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ESPN Gives Fans A Chance To Build USWNT’s FIFA Women’s World Cup Ultimate XI

The Visual Storytelling Division explains how it constructed an interactive starting lineup builder on for fans to experiment with as Team USA vies for its third straight Women's World Cup title beginning tonight

EDITOR’S NOTE: The video above demonstrates how the Starting XI tool works. Build your lineups at and learn how they compare to Team USA’s projected starting 11.

The United States Women’s National Team (USWNT) officially starts its quest for a third consecutive FIFA Women’s World Cup title this weekend in New Zealand, which is co-hosting the 32-nation tourney with Australia.

Coach Vlatko Andonovski has the challenge of choosing 11 starters from a 23-person star-studded roster, including 14 with no previous World Cup experience. Andonovski will have a standout side ready for its Group E debut match tonight at 9 ET in Auckland versus Vietnam.

The question the Visual Storytelling Division of ESPN’s Creative Studio poses fans is, “Who’s Your USWNT Starting XI?” The interactive feature, published July 17 on, encourages fans to assemble their starting lineups – using players’ projected scoring metrics and scouting reports as their guide – to produce “the ultimate goal machine.”

Give it a whirl.

Look closely as you draft your championship side, and you’ll see how a selected player “reacts” when chosen (demonstrated in the video above, explained below).

Front Row asked three members of the project team to explain how this challenge came together: creative director Luke Knox, senior editor Elaine Teng, and art director Rami Moghadam.

What inspired this feature?
Knox: The idea for this project originated from the Visual Storytelling division of ESPN Creative Studio, which shapes everything from TV graphics to film key art to digital presentations. We pitched this interactive game because of the USWNT’s incredibly deep 2023 roster — fans always love to second-guess the coach, and there are endless lineups to try.

The breakthrough was when our team found a treasure trove of data to power the results since our group specializes in translating unique info into immersive digital experiences that fans can understand. After multiple design iterations and rigorous testing, the project launched just as the Women’s World Cup was about to begin.

The user is prompted to assemble a starting lineup with the goal as stated above. (ESPN)

What were the primary challenges of building the feature, and how did your team identify and overcome them?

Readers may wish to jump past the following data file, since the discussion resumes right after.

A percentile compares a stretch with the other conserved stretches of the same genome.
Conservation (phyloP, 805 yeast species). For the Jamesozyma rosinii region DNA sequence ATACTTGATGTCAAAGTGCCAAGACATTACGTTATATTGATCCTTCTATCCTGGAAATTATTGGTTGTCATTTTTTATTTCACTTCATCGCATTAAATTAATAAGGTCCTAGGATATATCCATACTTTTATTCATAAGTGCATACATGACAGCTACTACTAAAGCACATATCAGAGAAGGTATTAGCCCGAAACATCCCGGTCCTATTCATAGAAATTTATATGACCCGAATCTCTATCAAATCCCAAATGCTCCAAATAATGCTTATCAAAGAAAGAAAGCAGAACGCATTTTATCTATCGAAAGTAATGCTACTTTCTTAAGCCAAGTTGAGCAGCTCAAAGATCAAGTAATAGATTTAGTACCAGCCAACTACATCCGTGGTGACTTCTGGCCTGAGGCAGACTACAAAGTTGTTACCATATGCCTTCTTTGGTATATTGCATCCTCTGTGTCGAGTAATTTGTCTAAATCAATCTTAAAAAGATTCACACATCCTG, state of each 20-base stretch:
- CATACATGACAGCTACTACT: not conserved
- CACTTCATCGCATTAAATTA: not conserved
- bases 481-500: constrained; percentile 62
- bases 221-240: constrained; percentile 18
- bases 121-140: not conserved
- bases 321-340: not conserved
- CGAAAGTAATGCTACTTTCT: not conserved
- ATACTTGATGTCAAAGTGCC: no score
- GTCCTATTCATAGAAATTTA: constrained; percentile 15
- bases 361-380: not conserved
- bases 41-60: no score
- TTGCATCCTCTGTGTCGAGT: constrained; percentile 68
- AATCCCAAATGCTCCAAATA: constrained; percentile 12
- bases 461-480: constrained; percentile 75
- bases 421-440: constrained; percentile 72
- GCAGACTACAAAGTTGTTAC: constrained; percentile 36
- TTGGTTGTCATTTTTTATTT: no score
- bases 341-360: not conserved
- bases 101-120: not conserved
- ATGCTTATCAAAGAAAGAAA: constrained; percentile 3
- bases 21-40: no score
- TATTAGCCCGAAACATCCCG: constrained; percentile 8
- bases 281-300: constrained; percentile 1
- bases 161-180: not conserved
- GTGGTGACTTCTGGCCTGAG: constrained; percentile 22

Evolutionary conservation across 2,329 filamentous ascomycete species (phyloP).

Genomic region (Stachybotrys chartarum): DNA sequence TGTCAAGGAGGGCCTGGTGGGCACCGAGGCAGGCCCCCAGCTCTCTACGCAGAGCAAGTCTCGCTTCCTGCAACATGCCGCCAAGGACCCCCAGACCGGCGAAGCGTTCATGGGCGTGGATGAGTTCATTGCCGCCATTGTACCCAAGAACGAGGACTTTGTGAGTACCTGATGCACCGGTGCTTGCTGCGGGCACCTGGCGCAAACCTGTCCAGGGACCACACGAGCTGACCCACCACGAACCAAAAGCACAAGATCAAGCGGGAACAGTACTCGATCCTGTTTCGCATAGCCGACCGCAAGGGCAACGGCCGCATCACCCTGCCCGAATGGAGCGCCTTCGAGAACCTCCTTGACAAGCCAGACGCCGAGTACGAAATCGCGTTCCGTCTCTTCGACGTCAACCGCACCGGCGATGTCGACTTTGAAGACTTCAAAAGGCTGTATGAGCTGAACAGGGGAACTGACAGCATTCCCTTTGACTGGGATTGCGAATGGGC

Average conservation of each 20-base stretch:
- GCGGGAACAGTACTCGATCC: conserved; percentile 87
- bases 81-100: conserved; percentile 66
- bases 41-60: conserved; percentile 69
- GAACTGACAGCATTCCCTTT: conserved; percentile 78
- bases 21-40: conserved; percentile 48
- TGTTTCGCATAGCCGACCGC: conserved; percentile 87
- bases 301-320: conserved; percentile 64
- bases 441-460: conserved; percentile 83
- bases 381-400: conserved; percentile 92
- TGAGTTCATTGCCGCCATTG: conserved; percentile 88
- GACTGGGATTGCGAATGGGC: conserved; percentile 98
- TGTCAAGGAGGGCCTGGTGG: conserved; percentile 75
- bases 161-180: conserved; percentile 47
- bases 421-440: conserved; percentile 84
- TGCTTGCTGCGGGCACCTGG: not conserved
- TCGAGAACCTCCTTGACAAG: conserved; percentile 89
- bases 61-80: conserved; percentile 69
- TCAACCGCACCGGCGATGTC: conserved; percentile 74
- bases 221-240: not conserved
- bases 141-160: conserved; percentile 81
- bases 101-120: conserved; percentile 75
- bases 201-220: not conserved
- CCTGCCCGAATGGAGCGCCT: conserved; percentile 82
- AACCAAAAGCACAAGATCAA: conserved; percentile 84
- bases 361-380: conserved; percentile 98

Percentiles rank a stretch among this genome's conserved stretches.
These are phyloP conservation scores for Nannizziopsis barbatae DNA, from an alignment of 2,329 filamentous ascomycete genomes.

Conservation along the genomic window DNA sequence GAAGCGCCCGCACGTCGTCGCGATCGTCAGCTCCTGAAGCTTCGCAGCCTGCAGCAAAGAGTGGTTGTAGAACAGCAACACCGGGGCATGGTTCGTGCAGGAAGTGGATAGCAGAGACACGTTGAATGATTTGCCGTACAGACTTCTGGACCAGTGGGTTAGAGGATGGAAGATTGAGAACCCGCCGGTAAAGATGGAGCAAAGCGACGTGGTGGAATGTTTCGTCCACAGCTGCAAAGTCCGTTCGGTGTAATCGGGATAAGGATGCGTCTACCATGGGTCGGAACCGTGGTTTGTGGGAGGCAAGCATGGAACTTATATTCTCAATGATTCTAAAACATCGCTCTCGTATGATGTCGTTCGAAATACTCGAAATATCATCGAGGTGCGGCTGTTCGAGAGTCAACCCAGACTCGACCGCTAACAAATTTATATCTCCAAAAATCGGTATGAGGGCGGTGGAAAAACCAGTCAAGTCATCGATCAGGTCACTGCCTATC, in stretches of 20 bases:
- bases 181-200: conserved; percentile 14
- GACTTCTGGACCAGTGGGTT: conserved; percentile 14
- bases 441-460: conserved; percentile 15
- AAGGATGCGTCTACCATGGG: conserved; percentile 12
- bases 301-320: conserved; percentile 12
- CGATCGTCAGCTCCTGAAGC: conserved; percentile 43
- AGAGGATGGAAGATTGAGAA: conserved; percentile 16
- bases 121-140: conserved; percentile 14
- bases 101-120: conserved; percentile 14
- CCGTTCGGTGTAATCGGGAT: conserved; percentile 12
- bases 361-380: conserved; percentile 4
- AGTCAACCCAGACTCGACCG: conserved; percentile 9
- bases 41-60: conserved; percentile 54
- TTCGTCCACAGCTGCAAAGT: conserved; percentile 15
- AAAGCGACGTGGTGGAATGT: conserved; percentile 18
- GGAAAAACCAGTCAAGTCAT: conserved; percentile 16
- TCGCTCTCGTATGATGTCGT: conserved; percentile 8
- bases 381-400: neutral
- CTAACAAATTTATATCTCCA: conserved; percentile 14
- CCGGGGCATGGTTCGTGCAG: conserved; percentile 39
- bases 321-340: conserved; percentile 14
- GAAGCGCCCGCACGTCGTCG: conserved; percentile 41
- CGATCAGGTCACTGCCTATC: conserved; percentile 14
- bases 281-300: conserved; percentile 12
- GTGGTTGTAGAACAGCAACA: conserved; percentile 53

: As project designer, I worked closely with Luke and developer Bryant Smith to find the ideal user interface of the game, particularly for the 11-player selections (a heavy demand on the general audience accustomed to scrolling).

This required multiple design iterations and prototypes to make sure we settled on an intuitive and user-friendly approach. Storytelling lead Dominique DeMoe worked with Elaine to narrow down the mountain of available data, using strategic thinking about our audience to feature the most engaging metrics.

Photo editors Jason Potterton and Matt Becker faced another challenge in researching and treating player headshots consistently. This involved deep photo research and subtle uniform adjustments for consistency throughout the experience.

What’s the story behind the xG metric that’s important to building a lineup?
: Expected goals, or xG, is a metric that came out about 10 years ago, and it transformed how soccer fans think about the game – for better or worse! There’s nothing more frustrating than your team having super high xG but not scoring. In this case, we thought it would be a clever, concrete way to capture the USWNT’s achievements and quantify individual player’s success.

What’s the reaction been to the feature?
: The project has gotten a very positive reaction from fans. It led the homepage of on Monday morning, and though fans are still consuming it today, total pageviews should land around 150,000. The average time spent, which is 0:30 for a standard article, hovered around 1 minute, 15 seconds, so we know fans are engaging fully.

Data partners Stats Perform and TruMedia [ see Tweet above]posted it on their social platforms. It gives us another tool in our storytelling toolbox.

How did visuals enhance the “game” aspect of the project for fans?
Visual Storytelling always tries to purposefully use visuals to inform and delight our audience, which was certainly the case here. Check out the player headshots, for one.

If you look closely, the players’ faces go from neutral expressions to smiles when you select them; how cool is that?

Beyond that, there are various data visualizations throughout (color-coded tables, bar charts, and an interactive shot heatmap) for fans inclined to dig further into the stats.

Most of Front Row’s assembled lineups failed to pass the Ultimate Goal Machine test. (ESPN)

And colorful illustrations were peppered throughout, which injected a sense of fun and energy as we taught fans about the expected goals metric. This project asked people to process a high volume of statistics and interaction in a short time, so visuals were our secret weapon to keep them engaged and interested.

Moghadam: To maximize the impact of visuals, Visual Storytelling can also incorporate lively animations to help the story come to life. We did so here for big illustration moments, where multiple layers of the artwork move to create a sense of depth, and smaller moments, such as the player selections, where subtle animated gestures help guide the user.

ESPN Press Room: Comprehensive News and Information Coverage of the 2023 FIFA Women’s World Cup

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